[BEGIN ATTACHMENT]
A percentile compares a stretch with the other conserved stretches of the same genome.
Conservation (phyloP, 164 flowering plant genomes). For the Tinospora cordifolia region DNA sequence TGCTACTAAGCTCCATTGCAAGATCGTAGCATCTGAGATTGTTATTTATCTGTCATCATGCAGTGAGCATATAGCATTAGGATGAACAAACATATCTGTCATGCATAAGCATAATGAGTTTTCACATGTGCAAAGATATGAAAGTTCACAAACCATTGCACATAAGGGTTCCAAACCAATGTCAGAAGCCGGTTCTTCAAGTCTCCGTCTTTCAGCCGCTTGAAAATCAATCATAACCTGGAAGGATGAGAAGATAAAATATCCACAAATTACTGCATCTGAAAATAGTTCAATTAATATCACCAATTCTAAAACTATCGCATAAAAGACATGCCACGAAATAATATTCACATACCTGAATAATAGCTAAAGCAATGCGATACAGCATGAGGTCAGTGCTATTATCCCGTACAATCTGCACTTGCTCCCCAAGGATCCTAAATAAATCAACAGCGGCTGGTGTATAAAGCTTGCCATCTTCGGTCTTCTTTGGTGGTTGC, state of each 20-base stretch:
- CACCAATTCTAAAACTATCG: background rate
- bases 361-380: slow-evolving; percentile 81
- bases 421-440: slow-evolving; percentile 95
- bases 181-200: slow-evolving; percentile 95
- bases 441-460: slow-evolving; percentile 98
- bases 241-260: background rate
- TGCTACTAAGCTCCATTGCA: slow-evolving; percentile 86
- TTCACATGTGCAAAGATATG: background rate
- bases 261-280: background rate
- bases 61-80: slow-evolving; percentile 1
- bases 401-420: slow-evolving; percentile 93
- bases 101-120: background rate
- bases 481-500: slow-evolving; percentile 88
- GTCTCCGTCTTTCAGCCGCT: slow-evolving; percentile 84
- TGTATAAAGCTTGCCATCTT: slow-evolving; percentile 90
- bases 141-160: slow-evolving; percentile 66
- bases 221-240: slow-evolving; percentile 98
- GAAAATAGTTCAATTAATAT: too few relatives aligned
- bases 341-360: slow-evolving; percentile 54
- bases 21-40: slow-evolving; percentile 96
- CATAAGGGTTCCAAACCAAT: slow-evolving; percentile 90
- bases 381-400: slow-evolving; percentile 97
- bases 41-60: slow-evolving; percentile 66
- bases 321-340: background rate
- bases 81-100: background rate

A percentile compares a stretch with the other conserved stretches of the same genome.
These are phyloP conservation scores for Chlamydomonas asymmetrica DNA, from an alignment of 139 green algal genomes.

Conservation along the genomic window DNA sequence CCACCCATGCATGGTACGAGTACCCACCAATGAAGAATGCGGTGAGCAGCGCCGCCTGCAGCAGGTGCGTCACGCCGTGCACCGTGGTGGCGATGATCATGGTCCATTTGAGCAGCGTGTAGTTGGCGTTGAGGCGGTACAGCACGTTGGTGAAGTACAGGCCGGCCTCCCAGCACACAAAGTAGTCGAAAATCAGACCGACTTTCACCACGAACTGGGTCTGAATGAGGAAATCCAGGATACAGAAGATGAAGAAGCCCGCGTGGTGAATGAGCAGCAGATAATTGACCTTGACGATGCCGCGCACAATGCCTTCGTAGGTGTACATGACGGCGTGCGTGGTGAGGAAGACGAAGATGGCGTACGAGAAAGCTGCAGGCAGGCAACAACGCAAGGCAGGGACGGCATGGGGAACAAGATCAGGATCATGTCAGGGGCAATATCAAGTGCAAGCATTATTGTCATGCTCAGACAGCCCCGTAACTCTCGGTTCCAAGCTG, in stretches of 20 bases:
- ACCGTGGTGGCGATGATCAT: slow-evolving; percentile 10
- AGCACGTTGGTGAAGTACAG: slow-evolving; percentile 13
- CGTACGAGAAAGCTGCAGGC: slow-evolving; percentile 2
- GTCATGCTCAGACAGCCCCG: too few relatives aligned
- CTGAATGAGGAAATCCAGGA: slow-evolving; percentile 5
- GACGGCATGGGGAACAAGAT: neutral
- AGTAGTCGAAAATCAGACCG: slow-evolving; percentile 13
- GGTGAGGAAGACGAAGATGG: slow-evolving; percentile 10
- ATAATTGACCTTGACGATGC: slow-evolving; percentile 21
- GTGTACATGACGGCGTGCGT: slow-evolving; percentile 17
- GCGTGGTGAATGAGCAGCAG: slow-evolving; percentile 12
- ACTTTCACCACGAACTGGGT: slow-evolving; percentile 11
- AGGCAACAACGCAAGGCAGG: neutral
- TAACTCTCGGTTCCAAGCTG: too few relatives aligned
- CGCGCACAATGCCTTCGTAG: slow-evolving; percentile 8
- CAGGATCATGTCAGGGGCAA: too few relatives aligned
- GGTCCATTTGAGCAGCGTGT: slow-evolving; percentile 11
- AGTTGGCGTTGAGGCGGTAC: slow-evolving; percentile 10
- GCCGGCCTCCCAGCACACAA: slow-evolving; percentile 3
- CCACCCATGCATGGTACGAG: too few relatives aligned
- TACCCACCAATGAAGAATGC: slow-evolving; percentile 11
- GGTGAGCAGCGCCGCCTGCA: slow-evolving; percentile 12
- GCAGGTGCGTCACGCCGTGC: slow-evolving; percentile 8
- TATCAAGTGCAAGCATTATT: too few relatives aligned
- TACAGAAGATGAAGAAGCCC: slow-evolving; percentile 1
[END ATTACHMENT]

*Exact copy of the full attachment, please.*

A percentile compares a stretch with the other conserved stretches of the same genome.
Conservation (phyloP, 164 flowering plant genomes). For the Tinospora cordifolia region DNA sequence TGCTACTAAGCTCCATTGCAAGATCGTAGCATCTGAGATTGTTATTTATCTGTCATCATGCAGTGAGCATATAGCATTAGGATGAACAAACATATCTGTCATGCATAAGCATAATGAGTTTTCACATGTGCAAAGATATGAAAGTTCACAAACCATTGCACATAAGGGTTCCAAACCAATGTCAGAAGCCGGTTCTTCAAGTCTCCGTCTTTCAGCCGCTTGAAAATCAATCATAACCTGGAAGGATGAGAAGATAAAATATCCACAAATTACTGCATCTGAAAATAGTTCAATTAATATCACCAATTCTAAAACTATCGCATAAAAGACATGCCACGAAATAATATTCACATACCTGAATAATAGCTAAAGCAATGCGATACAGCATGAGGTCAGTGCTATTATCCCGTACAATCTGCACTTGCTCCCCAAGGATCCTAAATAAATCAACAGCGGCTGGTGTATAAAGCTTGCCATCTTCGGTCTTCTTTGGTGGTTGC, state of each 20-base stretch:
- CACCAATTCTAAAACTATCG: background rate
- bases 361-380: slow-evolving; percentile 81
- bases 421-440: slow-evolving; percentile 95
- bases 181-200: slow-evolving; percentile 95
- bases 441-460: slow-evolving; percentile 98
- bases 241-260: background rate
- TGCTACTAAGCTCCATTGCA: slow-evolving; percentile 86
- TTCACATGTGCAAAGATATG: background rate
- bases 261-280: background rate
- bases 61-80: slow-evolving; percentile 1
- bases 401-420: slow-evolving; percentile 93
- bases 101-120: background rate
- bases 481-500: slow-evolving; percentile 88
- GTCTCCGTCTTTCAGCCGCT: slow-evolving; percentile 84
- TGTATAAAGCTTGCCATCTT: slow-evolving; percentile 90
- bases 141-160: slow-evolving; percentile 66
- bases 221-240: slow-evolving; percentile 98
- GAAAATAGTTCAATTAATAT: too few relatives aligned
- bases 341-360: slow-evolving; percentile 54
- bases 21-40: slow-evolving; percentile 96
- CATAAGGGTTCCAAACCAAT: slow-evolving; percentile 90
- bases 381-400: slow-evolving; percentile 97
- bases 41-60: slow-evolving; percentile 66
- bases 321-340: background rate
- bases 81-100: background rate

A percentile compares a stretch with the other conserved stretches of the same genome.
These are phyloP conservation scores for Chlamydomonas asymmetrica DNA, from an alignment of 139 green algal genomes.

Conservation along the genomic window DNA sequence CCACCCATGCATGGTACGAGTACCCACCAATGAAGAATGCGGTGAGCAGCGCCGCCTGCAGCAGGTGCGTCACGCCGTGCACCGTGGTGGCGATGATCATGGTCCATTTGAGCAGCGTGTAGTTGGCGTTGAGGCGGTACAGCACGTTGGTGAAGTACAGGCCGGCCTCCCAGCACACAAAGTAGTCGAAAATCAGACCGACTTTCACCACGAACTGGGTCTGAATGAGGAAATCCAGGATACAGAAGATGAAGAAGCCCGCGTGGTGAATGAGCAGCAGATAATTGACCTTGACGATGCCGCGCACAATGCCTTCGTAGGTGTACATGACGGCGTGCGTGGTGAGGAAGACGAAGATGGCGTACGAGAAAGCTGCAGGCAGGCAACAACGCAAGGCAGGGACGGCATGGGGAACAAGATCAGGATCATGTCAGGGGCAATATCAAGTGCAAGCATTATTGTCATGCTCAGACAGCCCCGTAACTCTCGGTTCCAAGCTG, in stretches of 20 bases:
- ACCGTGGTGGCGATGATCAT: slow-evolving; percentile 10
- AGCACGTTGGTGAAGTACAG: slow-evolving; percentile 13
- CGTACGAGAAAGCTGCAGGC: slow-evolving; percentile 2
- GTCATGCTCAGACAGCCCCG: too few relatives aligned
- CTGAATGAGGAAATCCAGGA: slow-evolving; percentile 5
- GACGGCATGGGGAACAAGAT: neutral
- AGTAGTCGAAAATCAGACCG: slow-evolving; percentile 13
- GGTGAGGAAGACGAAGATGG: slow-evolving; percentile 10
- ATAATTGACCTTGACGATGC: slow-evolving; percentile 21
- GTGTACATGACGGCGTGCGT: slow-evolving; percentile 17
- GCGTGGTGAATGAGCAGCAG: slow-evolving; percentile 12
- ACTTTCACCACGAACTGGGT: slow-evolving; percentile 11
- AGGCAACAACGCAAGGCAGG: neutral
- TAACTCTCGGTTCCAAGCTG: too few relatives aligned
- CGCGCACAATGCCTTCGTAG: slow-evolving; percentile 8
- CAGGATCATGTCAGGGGCAA: too few relatives aligned
- GGTCCATTTGAGCAGCGTGT: slow-evolving; percentile 11
- AGTTGGCGTTGAGGCGGTAC: slow-evolving; percentile 10
- GCCGGCCTCCCAGCACACAA: slow-evolving; percentile 3
- CCACCCATGCATGGTACGAG: too few relatives aligned
- TACCCACCAATGAAGAATGC: slow-evolving; percentile 11
- GGTGAGCAGCGCCGCCTGCA: slow-evolving; percentile 12
- GCAGGTGCGTCACGCCGTGC: slow-evolving; percentile 8
- TATCAAGTGCAAGCATTATT: too few relatives aligned
- TACAGAAGATGAAGAAGCCC: slow-evolving; percentile 1